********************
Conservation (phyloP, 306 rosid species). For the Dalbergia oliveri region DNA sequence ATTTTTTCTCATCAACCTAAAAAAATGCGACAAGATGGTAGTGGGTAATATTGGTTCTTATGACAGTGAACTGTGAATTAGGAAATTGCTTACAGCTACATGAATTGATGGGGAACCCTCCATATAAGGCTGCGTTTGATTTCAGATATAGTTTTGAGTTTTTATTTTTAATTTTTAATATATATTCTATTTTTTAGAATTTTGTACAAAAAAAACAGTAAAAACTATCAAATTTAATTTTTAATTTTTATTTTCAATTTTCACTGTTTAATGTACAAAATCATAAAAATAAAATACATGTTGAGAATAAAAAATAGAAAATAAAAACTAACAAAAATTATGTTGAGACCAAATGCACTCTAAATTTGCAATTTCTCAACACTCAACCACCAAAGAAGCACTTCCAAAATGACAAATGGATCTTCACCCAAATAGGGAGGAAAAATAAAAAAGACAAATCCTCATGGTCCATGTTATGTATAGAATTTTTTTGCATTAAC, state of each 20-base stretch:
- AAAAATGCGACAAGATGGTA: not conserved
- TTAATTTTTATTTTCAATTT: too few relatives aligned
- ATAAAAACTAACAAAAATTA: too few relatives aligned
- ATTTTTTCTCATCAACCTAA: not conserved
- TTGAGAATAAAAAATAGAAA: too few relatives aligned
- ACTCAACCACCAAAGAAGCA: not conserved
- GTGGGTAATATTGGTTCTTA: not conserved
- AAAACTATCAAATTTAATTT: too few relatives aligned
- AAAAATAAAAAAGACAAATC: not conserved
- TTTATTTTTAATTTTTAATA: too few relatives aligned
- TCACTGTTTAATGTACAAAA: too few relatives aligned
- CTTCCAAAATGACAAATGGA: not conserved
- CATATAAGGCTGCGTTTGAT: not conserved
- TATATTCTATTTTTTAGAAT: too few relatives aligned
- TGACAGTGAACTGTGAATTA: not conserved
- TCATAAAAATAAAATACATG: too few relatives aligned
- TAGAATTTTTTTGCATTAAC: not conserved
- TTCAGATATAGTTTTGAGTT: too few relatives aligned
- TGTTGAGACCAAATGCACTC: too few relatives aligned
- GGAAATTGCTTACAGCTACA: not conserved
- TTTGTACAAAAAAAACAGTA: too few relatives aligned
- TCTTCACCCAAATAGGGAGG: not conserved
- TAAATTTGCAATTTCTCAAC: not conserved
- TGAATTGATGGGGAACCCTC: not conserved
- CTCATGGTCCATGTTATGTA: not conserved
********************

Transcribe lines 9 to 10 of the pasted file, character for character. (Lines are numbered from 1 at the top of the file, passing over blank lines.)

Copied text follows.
- AAAACTATCAAATTTAATTT: too few relatives aligned
- AAAAATAAAAAAGACAAATC: not conserved